Blair agreed in 2002 with US president George W Bush that the invasion would happen in March 2003, even though he insisted that further UN teams, led by Hans Blix, would be given time to effect definitive inspections.

    Blix and his inspectors were ordered out of Iraq before their work was complete because Washington gave notice that its invasion was about to begin.

    No CBW were found, which Blair put down to concealment rather than their non-existence.

    Chilcot made a point of stating that the politicians could not hide behind the pretext of hindsight, meaning that the shortcomings acknowledged now were knowable at the time by anyone intent on discovering the truth.

    The Stop the War Coalition, CND, Military Families Against the War, the Muslim Council of Britain and many other organisations did not need years of an inquiry to work out that the electorate was being sold a pup.

    Nor did it take long for British soldiers to understand that the Snatch Land Rovers previously used by troops in Northern Ireland offered insufficient protection against the improvised explosive devices (IED) planted by Iraqi resistance forces.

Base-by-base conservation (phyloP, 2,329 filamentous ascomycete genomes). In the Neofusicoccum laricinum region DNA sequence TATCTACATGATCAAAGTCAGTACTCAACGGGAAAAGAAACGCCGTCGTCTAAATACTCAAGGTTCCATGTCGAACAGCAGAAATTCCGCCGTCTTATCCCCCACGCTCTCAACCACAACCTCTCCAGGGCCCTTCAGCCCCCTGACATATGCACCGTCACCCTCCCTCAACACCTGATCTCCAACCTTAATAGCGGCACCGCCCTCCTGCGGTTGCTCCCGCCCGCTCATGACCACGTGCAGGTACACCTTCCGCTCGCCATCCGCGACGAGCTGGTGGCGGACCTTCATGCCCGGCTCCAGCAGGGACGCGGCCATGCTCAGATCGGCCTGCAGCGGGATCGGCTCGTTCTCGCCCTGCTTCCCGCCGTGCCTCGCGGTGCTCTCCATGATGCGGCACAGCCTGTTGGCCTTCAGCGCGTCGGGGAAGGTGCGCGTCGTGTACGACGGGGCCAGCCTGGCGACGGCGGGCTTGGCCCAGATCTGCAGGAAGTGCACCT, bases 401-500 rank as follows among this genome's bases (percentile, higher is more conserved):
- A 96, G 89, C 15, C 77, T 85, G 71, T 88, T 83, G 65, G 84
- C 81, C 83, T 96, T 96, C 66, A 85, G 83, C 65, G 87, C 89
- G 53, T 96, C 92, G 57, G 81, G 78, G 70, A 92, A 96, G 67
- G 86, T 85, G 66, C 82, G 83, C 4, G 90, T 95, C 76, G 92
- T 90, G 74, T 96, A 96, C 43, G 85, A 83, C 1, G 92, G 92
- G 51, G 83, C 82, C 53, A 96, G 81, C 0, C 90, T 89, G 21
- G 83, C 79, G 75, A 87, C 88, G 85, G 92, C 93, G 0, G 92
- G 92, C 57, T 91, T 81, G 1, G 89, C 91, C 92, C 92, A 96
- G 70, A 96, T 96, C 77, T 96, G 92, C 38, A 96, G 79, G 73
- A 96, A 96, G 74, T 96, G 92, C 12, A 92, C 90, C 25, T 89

Snatch Land Rovers became known as “coffins on wheels” as a dozen were blown up, killing 19 soldiers, with a similar number perishing in Afghanistan.

    It’s not acceptable to say that service personnel know the dangers of conflict. For all that, the government has a duty of care to them and a responsibility towards their families.

    Chilcot is uncompromising in its conclusions that political leaders failed those they sent overseas.

    Our political elite has been deficient in ensuring that ministers answer in court for their failures.

    The Iraq War Families Campaign Group has a right to expect that its crowd-funding appeal will be answered generously, not least by those in Parliament who still shrink from answering for their own complicity.